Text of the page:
This essay explores how watching movies in prisons both affirms and compromises the spectatorial contract of commercial filmgoing, picking apart the various kinds of interferences that defined and modified the experience of motion pictures in the nontheatrical setting of the early twentieth-century prison. Prison spectatorship is examined in relation to issues of policing and safety in prison screenings where all manner of distractions came between the inmate-spectator and the screen, including flammable nitrate catching fire in improvised projection booths, hostile or absorbed guards, fights breaking out between inmates, and the presence of dignitaries or celebrities. Using accounts of prison spectatorship from prominent archives and the popular press, this essay constructs prison moviegoing as an enigmatic and discursively complex phenomenon – an important if little understood example of the cinematic apparatus.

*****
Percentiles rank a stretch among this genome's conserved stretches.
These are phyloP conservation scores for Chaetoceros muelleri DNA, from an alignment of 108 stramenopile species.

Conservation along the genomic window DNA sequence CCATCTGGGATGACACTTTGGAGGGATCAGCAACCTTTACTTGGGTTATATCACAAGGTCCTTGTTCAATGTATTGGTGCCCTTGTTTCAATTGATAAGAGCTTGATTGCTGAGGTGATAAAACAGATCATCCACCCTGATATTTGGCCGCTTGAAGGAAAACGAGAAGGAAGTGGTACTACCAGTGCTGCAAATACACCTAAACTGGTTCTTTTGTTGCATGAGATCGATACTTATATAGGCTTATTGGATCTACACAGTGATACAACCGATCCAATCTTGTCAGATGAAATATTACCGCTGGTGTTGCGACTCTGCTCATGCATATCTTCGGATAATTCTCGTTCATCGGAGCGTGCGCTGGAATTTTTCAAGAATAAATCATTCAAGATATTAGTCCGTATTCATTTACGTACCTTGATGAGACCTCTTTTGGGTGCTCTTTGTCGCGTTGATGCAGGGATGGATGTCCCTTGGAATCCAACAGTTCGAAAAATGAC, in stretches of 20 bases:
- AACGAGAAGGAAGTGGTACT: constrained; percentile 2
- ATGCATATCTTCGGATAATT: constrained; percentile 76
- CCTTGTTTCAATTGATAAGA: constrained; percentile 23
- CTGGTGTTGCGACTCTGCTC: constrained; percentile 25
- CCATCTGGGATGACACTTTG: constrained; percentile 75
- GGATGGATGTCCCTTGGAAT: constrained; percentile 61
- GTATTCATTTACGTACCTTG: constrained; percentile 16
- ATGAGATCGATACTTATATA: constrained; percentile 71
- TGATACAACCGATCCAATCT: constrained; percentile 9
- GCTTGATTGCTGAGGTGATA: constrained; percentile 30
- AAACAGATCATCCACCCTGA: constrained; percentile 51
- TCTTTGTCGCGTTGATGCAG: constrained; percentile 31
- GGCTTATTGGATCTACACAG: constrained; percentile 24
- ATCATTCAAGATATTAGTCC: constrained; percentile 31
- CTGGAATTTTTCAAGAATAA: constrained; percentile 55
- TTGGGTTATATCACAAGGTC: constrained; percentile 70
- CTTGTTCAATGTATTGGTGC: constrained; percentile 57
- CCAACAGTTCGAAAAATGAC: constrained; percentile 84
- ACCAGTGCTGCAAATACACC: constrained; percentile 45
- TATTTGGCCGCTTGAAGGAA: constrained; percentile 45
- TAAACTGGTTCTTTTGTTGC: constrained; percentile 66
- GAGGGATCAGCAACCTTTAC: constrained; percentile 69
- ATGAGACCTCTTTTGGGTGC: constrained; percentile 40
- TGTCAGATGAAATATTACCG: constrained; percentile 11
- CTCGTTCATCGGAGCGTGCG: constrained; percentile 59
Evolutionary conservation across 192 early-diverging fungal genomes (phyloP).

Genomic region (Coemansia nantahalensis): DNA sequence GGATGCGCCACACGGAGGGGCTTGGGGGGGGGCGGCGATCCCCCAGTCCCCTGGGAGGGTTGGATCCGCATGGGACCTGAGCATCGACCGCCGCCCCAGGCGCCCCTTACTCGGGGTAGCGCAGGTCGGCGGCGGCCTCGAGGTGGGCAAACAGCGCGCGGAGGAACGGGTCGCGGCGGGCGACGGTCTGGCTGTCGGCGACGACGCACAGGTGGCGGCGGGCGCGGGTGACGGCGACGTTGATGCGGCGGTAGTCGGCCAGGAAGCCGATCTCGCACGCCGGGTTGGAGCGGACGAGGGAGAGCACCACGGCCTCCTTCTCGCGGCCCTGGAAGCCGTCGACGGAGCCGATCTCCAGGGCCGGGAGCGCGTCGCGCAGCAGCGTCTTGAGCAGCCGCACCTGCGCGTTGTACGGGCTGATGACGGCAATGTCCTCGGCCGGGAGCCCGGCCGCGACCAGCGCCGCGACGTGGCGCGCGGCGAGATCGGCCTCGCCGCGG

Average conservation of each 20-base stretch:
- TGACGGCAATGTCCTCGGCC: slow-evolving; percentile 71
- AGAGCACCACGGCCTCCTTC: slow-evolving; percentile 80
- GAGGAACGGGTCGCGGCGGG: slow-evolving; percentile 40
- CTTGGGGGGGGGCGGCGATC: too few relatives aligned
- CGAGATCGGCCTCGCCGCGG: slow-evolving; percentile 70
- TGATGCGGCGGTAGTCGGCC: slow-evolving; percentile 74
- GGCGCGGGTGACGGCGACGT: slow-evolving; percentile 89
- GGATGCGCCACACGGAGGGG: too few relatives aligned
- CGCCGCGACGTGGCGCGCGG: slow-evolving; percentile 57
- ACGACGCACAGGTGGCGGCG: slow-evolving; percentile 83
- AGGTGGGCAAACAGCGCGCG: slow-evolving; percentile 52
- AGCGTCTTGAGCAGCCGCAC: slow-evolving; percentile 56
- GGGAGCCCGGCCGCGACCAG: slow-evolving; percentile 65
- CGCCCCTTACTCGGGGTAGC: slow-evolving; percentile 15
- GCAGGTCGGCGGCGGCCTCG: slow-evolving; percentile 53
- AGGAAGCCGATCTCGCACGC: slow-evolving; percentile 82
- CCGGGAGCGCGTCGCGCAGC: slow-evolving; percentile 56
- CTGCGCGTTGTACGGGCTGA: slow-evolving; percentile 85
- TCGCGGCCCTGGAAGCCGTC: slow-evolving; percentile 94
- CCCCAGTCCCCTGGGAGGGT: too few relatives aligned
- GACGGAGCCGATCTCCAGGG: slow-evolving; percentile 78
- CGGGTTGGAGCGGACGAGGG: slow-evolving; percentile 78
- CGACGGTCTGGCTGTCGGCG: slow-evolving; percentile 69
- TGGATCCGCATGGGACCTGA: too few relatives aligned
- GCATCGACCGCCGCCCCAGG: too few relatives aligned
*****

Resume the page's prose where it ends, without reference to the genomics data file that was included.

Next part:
The integral version of this article can be found in the printed KINO!